Who Inspires Jennie Schmidt? The First Female President of the National Corn Growers Association


Jennie Schmidt noticed Pam Johnson at mostly male meetings. “She knows who she is and what she’s doing. She’s got a quiet confidence that is reassuring. Her actions speak for themselves. It’s something I respect and try to emulate.”

I raise grain, wine grapes and vegetables with my husband and brother-in-law on our farm in Sudlersville, Maryland. I first met Pam Johnson, whom I consider my mentor, at an Executive Women in Ag conference in 2011. Pam was then the first, and so far only, female president of the National Corn Growers Association. To me, that was awe-worthy. She noticed me at that meeting, and encouraged me to step up and be a part of ag leadership because they needed more women. She was the first person who said that to me. That type of encouragement really piqued my interest. These boards have a very competitive process. She went from a state board to the national board, and then became president amongst all of those men from competitive agriculture states. That wasn’t a token position. She earned it. And she thought I could do it. 

So I stepped out and became the Maryland Grain Producers Utilization Board’s first female board member, and then president. I’m now also the Maryland delegate to the U.S. Grains Council. At our last meeting with 250 people in attendance, about 10-15 of them were women. That’s progress!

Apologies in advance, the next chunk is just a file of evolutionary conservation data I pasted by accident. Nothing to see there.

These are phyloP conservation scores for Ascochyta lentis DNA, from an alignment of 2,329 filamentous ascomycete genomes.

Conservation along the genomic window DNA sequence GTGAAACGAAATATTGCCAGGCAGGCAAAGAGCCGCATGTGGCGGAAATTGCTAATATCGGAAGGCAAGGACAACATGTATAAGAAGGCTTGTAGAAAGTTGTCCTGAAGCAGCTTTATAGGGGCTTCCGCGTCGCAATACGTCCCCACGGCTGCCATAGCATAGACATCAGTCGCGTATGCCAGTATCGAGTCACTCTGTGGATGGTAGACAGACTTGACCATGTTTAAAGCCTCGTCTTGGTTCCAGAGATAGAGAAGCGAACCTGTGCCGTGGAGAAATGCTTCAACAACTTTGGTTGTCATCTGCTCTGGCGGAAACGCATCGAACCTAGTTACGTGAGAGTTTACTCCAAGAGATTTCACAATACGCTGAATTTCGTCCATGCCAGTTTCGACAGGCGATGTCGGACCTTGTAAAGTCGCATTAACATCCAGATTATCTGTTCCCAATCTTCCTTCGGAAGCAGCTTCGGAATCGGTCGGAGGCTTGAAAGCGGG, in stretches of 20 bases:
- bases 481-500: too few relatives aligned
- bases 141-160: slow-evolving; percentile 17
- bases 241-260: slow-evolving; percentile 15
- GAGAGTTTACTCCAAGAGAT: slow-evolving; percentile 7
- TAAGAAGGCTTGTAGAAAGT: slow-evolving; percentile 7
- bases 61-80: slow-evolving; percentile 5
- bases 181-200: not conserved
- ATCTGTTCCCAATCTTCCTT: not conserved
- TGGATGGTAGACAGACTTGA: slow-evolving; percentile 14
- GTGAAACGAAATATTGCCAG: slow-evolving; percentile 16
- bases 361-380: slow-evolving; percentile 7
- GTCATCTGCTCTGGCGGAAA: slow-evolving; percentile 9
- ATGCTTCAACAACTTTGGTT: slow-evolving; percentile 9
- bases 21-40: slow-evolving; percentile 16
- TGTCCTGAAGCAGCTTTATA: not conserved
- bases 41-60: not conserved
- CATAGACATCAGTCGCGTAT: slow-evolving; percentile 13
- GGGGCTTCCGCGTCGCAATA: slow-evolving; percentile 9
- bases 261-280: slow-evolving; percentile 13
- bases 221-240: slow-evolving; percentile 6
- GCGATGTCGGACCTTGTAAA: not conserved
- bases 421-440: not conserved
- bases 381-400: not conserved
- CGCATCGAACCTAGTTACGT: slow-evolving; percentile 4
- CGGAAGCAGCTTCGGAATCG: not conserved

My hope moving forward is that we will be able to stop saying “she’s the first” for something in agriculture leadership. In addition, I hope that more women who are born into farm families feel they have the right to inherit and operate that farm. People assume girls can’t run the farm. Women should not sell themselves short in being able to take that on. I like the fact that I am a woman doing what is seen as a “man’s job.” Being able to physically and mentally do the work makes me feel resilient and strong. I get to see the fruits of what we’ve invested in for the season. It’s fun and rewarding! Other women could do it, too, if they put their mind to it.

Farm Like a Girl